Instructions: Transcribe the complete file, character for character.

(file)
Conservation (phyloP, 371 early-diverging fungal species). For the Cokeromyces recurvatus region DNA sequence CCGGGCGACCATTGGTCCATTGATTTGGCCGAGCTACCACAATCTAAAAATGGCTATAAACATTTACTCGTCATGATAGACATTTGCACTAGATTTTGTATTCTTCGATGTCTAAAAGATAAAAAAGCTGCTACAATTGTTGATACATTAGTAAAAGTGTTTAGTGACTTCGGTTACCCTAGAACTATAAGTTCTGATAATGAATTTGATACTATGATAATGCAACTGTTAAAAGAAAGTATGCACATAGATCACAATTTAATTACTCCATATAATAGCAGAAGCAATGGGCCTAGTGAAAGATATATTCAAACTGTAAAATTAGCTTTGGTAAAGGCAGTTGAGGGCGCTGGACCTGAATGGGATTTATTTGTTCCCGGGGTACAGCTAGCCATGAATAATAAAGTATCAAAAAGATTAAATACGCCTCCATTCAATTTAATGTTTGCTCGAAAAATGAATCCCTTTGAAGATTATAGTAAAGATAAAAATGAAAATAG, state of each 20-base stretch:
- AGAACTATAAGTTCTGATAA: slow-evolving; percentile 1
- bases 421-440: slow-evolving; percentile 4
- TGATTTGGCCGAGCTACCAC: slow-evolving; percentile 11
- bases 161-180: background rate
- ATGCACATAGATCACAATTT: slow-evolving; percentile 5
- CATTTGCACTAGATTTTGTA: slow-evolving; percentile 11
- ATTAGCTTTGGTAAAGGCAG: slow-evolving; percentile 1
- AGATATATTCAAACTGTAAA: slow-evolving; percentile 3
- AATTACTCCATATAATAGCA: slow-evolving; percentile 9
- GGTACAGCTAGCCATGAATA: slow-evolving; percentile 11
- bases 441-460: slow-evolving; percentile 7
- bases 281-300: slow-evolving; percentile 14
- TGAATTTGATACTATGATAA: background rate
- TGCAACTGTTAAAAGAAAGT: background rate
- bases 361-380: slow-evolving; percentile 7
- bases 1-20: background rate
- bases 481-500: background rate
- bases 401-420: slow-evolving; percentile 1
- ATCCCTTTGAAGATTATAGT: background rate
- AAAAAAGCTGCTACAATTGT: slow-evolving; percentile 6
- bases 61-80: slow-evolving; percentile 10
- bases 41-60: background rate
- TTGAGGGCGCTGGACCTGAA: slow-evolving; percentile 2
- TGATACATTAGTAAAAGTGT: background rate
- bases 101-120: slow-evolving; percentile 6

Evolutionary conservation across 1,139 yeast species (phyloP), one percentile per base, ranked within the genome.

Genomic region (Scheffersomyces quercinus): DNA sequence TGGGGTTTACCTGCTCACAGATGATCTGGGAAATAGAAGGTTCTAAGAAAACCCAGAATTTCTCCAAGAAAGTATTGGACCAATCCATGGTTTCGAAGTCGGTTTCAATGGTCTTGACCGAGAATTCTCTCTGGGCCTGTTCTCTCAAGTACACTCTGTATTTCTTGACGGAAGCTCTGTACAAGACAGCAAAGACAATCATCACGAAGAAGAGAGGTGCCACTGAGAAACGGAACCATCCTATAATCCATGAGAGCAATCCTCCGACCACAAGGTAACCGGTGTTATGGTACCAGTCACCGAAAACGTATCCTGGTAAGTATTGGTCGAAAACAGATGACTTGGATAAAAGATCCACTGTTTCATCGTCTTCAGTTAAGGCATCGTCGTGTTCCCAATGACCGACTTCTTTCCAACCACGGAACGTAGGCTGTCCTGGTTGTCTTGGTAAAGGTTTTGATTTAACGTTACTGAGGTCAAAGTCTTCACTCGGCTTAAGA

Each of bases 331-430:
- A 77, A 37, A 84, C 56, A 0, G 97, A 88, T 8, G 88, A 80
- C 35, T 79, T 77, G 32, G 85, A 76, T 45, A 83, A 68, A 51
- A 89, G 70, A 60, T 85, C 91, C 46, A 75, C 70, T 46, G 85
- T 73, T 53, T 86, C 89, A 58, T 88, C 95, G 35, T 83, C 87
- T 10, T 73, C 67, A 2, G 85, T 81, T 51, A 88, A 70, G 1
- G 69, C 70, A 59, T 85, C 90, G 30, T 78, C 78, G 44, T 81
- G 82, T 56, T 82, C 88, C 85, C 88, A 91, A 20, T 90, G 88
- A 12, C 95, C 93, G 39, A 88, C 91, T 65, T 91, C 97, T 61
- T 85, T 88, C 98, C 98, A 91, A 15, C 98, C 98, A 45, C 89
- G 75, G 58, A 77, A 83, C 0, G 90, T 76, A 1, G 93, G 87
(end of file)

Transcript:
Conservation (phyloP, 371 early-diverging fungal species). For the Cokeromyces recurvatus region DNA sequence CCGGGCGACCATTGGTCCATTGATTTGGCCGAGCTACCACAATCTAAAAATGGCTATAAACATTTACTCGTCATGATAGACATTTGCACTAGATTTTGTATTCTTCGATGTCTAAAAGATAAAAAAGCTGCTACAATTGTTGATACATTAGTAAAAGTGTTTAGTGACTTCGGTTACCCTAGAACTATAAGTTCTGATAATGAATTTGATACTATGATAATGCAACTGTTAAAAGAAAGTATGCACATAGATCACAATTTAATTACTCCATATAATAGCAGAAGCAATGGGCCTAGTGAAAGATATATTCAAACTGTAAAATTAGCTTTGGTAAAGGCAGTTGAGGGCGCTGGACCTGAATGGGATTTATTTGTTCCCGGGGTACAGCTAGCCATGAATAATAAAGTATCAAAAAGATTAAATACGCCTCCATTCAATTTAATGTTTGCTCGAAAAATGAATCCCTTTGAAGATTATAGTAAAGATAAAAATGAAAATAG, state of each 20-base stretch:
- AGAACTATAAGTTCTGATAA: slow-evolving; percentile 1
- bases 421-440: slow-evolving; percentile 4
- TGATTTGGCCGAGCTACCAC: slow-evolving; percentile 11
- bases 161-180: background rate
- ATGCACATAGATCACAATTT: slow-evolving; percentile 5
- CATTTGCACTAGATTTTGTA: slow-evolving; percentile 11
- ATTAGCTTTGGTAAAGGCAG: slow-evolving; percentile 1
- AGATATATTCAAACTGTAAA: slow-evolving; percentile 3
- AATTACTCCATATAATAGCA: slow-evolving; percentile 9
- GGTACAGCTAGCCATGAATA: slow-evolving; percentile 11
- bases 441-460: slow-evolving; percentile 7
- bases 281-300: slow-evolving; percentile 14
- TGAATTTGATACTATGATAA: background rate
- TGCAACTGTTAAAAGAAAGT: background rate
- bases 361-380: slow-evolving; percentile 7
- bases 1-20: background rate
- bases 481-500: background rate
- bases 401-420: slow-evolving; percentile 1
- ATCCCTTTGAAGATTATAGT: background rate
- AAAAAAGCTGCTACAATTGT: slow-evolving; percentile 6
- bases 61-80: slow-evolving; percentile 10
- bases 41-60: background rate
- TTGAGGGCGCTGGACCTGAA: slow-evolving; percentile 2
- TGATACATTAGTAAAAGTGT: background rate
- bases 101-120: slow-evolving; percentile 6

Evolutionary conservation across 1,139 yeast species (phyloP), one percentile per base, ranked within the genome.

Genomic region (Scheffersomyces quercinus): DNA sequence TGGGGTTTACCTGCTCACAGATGATCTGGGAAATAGAAGGTTCTAAGAAAACCCAGAATTTCTCCAAGAAAGTATTGGACCAATCCATGGTTTCGAAGTCGGTTTCAATGGTCTTGACCGAGAATTCTCTCTGGGCCTGTTCTCTCAAGTACACTCTGTATTTCTTGACGGAAGCTCTGTACAAGACAGCAAAGACAATCATCACGAAGAAGAGAGGTGCCACTGAGAAACGGAACCATCCTATAATCCATGAGAGCAATCCTCCGACCACAAGGTAACCGGTGTTATGGTACCAGTCACCGAAAACGTATCCTGGTAAGTATTGGTCGAAAACAGATGACTTGGATAAAAGATCCACTGTTTCATCGTCTTCAGTTAAGGCATCGTCGTGTTCCCAATGACCGACTTCTTTCCAACCACGGAACGTAGGCTGTCCTGGTTGTCTTGGTAAAGGTTTTGATTTAACGTTACTGAGGTCAAAGTCTTCACTCGGCTTAAGA

Each of bases 331-430:
- A 77, A 37, A 84, C 56, A 0, G 97, A 88, T 8, G 88, A 80
- C 35, T 79, T 77, G 32, G 85, A 76, T 45, A 83, A 68, A 51
- A 89, G 70, A 60, T 85, C 91, C 46, A 75, C 70, T 46, G 85
- T 73, T 53, T 86, C 89, A 58, T 88, C 95, G 35, T 83, C 87
- T 10, T 73, C 67, A 2, G 85, T 81, T 51, A 88, A 70, G 1
- G 69, C 70, A 59, T 85, C 90, G 30, T 78, C 78, G 44, T 81
- G 82, T 56, T 82, C 88, C 85, C 88, A 91, A 20, T 90, G 88
- A 12, C 95, C 93, G 39, A 88, C 91, T 65, T 91, C 97, T 61
- T 85, T 88, C 98, C 98, A 91, A 15, C 98, C 98, A 45, C 89
- G 75, G 58, A 77, A 83, C 0, G 90, T 76, A 1, G 93, G 87